Hear Allison Moorer Embrace Change on New Album 'Down to Believing'

"We're sold the notion that things are supposed to last forever," says the singer-songwriter, who releases her new LP this week

Allison Moorer releases her new album "Down to Believing" this week. Credit: Kristin Barlowe

Change, in its myriad forms, is at the center of Allison Moorer's extraordinary new album, Down to Believing. A subject she has become intimately familiar with, especially since the release of her previous LP, Crows, in 2010, Moorer addresses life-altering circumstances with a range of emotional responses on the 13-song set, tempering deeply personal expressions of guilt, confusion and melancholy with jarring moments of rage, bitterness and, ultimately, grace.

Now divorced from fellow musician Steve Earle, who recently released his own album, the bluesy Terraplane, Moorer is chiefly focused on raising their son, John Henry, who turns five early next month and was diagnosed with autism three years ago. Lyrically, those subjects are dealt with throughout the new LP in startlingly candid fashion, but Moorer and her co-writers have also crafted tremendous melodies and rich, soulful grooves. While it's still early in the year, Down to Believing could stand as one of the finest albums of 2015. Her eighth studio release since 1998's Alabama Song, Down to Believing will be released this week on eOne Nashville. (Stream the album in its entirety below.)

Moorer spoke with Rolling Stone Country about her new album, inspired by what she simply says is a life spent "keeping all the balls in the air."

With this new album being such a personal account of the things that have affected your life over the past few years, how did you prepare to open up and talk about it all?
I was really scared about it, to tell you the truth. It was one of the reasons I wasn't sure for a while if I was going to make another record, or if I wanted to make another record, because the material was going to be really sensitive and really personal. Just being very familiar with the process and having some things in my life already that were painful to talk about, I didn't know if I was ready to rip the scab off every day. So I had to go through a process of thinking about that and trying to figure out if I was ready to do that.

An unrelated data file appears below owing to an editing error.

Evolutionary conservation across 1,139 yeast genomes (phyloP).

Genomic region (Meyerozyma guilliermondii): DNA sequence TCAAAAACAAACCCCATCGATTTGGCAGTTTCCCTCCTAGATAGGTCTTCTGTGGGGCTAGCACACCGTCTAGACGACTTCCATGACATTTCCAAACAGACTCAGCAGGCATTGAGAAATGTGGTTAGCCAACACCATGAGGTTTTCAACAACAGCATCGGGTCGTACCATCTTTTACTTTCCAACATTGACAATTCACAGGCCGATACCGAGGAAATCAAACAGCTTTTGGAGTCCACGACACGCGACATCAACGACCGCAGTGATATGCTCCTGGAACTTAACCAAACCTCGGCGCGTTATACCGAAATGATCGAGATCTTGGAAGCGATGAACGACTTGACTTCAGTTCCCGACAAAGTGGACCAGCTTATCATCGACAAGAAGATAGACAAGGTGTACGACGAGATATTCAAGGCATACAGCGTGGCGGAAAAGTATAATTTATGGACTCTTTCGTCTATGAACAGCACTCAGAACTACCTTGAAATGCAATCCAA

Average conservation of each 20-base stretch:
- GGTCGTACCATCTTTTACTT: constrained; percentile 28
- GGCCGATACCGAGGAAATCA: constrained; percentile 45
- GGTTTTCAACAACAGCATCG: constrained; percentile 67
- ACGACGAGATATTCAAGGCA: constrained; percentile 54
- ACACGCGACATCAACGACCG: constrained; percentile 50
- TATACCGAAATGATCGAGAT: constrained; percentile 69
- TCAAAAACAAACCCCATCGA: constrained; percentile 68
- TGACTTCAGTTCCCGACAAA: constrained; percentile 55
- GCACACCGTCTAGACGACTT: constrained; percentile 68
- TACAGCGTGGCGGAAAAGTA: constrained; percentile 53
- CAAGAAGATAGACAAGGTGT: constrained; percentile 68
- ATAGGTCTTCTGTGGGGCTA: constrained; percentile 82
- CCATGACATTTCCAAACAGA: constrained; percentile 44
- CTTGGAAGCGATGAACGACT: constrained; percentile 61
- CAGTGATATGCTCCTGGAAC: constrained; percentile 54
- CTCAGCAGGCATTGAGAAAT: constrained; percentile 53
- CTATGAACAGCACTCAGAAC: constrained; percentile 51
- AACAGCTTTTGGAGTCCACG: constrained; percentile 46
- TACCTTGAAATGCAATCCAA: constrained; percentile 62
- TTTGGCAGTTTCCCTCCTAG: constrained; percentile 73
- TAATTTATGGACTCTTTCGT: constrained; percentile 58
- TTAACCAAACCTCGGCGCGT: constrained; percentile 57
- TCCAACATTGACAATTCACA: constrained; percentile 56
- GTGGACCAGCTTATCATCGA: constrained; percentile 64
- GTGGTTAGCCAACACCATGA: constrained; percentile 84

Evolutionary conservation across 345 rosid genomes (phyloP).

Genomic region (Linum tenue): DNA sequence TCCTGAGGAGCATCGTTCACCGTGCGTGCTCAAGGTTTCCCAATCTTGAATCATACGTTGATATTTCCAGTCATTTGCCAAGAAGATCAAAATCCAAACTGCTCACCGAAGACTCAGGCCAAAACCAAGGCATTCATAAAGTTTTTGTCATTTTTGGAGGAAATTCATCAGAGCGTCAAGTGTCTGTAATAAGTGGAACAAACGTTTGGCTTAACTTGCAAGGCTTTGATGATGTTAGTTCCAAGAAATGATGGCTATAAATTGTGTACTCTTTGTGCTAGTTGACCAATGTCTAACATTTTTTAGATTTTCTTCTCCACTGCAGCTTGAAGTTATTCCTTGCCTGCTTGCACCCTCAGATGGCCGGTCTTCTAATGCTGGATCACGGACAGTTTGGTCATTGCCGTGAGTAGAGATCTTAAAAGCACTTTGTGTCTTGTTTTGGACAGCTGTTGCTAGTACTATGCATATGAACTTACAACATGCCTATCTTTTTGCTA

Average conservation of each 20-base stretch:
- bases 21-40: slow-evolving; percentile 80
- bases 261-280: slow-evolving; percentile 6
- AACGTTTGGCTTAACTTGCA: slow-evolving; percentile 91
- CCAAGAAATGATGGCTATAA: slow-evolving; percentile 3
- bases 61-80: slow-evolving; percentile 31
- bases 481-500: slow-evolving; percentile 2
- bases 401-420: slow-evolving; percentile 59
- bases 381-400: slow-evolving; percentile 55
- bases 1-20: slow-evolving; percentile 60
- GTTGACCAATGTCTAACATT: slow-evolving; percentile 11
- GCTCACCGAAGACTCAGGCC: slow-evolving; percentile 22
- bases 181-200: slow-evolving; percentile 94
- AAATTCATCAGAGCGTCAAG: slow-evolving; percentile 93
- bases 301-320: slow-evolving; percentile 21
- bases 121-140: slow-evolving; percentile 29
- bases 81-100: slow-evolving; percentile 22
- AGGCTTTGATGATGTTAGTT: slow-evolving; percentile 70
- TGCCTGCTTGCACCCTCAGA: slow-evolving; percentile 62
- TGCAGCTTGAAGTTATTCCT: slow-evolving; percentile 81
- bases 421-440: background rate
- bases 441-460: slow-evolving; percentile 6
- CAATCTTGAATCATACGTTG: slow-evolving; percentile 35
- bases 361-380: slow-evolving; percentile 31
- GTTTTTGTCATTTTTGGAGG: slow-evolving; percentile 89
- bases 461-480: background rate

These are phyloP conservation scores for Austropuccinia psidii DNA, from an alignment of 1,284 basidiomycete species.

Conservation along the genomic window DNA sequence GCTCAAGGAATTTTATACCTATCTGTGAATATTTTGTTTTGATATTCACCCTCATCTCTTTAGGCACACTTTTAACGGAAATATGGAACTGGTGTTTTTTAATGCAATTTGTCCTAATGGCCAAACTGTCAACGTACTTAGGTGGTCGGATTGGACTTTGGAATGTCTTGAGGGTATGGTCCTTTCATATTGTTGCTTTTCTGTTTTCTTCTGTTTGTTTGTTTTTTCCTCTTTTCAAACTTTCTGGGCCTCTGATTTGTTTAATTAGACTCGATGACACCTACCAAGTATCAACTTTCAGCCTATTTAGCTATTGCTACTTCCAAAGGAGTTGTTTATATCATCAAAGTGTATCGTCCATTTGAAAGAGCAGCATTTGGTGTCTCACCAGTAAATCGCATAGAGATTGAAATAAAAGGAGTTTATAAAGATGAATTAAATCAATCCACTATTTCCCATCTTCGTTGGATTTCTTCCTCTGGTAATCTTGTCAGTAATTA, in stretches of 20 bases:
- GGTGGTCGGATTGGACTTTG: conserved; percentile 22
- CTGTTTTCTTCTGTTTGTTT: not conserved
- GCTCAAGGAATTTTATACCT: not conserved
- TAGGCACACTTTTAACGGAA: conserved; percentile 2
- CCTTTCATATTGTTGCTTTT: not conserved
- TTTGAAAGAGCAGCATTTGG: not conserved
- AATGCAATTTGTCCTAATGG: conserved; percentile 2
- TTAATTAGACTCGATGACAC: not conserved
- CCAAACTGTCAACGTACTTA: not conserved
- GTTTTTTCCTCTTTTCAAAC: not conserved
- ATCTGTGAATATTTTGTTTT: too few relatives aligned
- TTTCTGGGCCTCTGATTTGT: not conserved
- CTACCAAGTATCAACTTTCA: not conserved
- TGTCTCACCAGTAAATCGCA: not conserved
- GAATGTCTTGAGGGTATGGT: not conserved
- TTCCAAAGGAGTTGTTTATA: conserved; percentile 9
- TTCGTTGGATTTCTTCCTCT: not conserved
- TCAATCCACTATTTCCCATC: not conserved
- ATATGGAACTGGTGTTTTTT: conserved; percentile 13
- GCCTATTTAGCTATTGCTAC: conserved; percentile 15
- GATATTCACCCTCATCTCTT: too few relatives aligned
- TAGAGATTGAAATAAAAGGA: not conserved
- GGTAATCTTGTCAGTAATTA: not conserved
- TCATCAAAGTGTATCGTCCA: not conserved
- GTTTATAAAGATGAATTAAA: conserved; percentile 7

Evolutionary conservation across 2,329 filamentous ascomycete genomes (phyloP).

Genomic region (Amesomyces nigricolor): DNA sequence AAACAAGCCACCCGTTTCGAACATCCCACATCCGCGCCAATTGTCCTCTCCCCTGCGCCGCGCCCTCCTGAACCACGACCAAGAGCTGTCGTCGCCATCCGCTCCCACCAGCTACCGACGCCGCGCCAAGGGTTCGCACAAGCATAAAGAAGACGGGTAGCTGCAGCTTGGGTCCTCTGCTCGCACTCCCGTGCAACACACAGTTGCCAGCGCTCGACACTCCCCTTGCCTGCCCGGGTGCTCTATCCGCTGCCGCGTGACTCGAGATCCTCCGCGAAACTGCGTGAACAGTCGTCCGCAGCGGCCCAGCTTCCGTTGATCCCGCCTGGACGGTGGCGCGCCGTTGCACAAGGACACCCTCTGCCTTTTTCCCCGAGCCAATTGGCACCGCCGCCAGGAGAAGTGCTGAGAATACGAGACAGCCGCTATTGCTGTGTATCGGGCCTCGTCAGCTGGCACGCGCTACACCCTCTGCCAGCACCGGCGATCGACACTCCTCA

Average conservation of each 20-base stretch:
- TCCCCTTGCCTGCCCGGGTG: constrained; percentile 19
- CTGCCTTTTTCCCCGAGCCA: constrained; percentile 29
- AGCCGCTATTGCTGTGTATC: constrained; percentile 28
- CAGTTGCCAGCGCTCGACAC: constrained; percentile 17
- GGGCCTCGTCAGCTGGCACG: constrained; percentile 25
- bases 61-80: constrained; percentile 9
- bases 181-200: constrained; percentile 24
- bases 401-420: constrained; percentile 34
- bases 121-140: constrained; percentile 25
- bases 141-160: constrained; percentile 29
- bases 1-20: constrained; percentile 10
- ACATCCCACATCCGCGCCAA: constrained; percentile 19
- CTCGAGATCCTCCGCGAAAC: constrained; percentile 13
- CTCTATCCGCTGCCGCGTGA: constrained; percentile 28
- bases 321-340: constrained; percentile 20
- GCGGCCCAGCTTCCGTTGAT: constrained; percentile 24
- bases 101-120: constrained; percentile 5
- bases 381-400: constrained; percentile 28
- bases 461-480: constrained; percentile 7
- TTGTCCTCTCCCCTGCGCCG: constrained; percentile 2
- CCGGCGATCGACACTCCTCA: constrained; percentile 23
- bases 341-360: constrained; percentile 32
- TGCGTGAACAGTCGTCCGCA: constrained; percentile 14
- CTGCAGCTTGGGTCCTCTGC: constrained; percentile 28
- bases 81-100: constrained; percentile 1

Especially in terms of talking about your son's autism?
And thinking of it as a positive thing, ultimately, if there's anything I can do to bring awareness to it. But there's a fine line there. I don't want to put too much out there about my son's life. It's not my life. I'm trying to shepherd him through the world, but it's his life. In the age of Google, nothing ever goes away. I want to be really careful about revealing specific details about him. But what I do want to say is that it has affected my life very much. It's something that is a growing problem that needs more attention paid to it and if there is anything I can do to stand up and raise my hand and say, "Hey, this is affecting my life and anyone out there who's feeling that, I feel it too." That's why I wrote "Mama Let the Wolf In."

It was my own experience, but maybe seven or eight years ago I wouldn't have put something like that out, because it's so personal and it's so angry. I think it's OK to be angry. It's OK to say I understand intellectually that this had nothing to do with me, but in my darkest dark at 3 a.m., when I wake up in a panic, I have my moments of wondering what I did wrong. I know I'm not alone in that. I know other parents of children who have special needs, I know other parents who have children who have autism. There's a helplessness there that's just heartbreaking. If anything, I want to just say I feel it and maybe if you sing along to the song for three minutes you might feel better.

There is a lot of anger in that song, but you start the album off with "Like It Used to Be," which suggests that change is inevitable. Is it easier now, having faced so much of it, to be sort of matter-of-fact about things changing?
Well, you can either change and roll with it, or you can struggle through the other way and not accept it and be miserable. I prefer at this time in my life to go with it because the only thing I know that's coming is change. That's the hardest lesson for human beings to learn. We're sold the notion that things are supposed to last forever. We spend our lives fighting mortality which is pointless. I try to wrap my head around the concept all the time, daily; that nothing is going to last forever. I'm going to look up in a year and things are going to be different from the way they are now. But, hopefully, I'll get better at being more graceful in my acceptance process. That's what I'm trying to get to.

You also address that same subject, in a different way, with "I Lost My Crystal Ball," where instead of trying to see what's ahead, you're looking at things falling down around you. How did that song come about?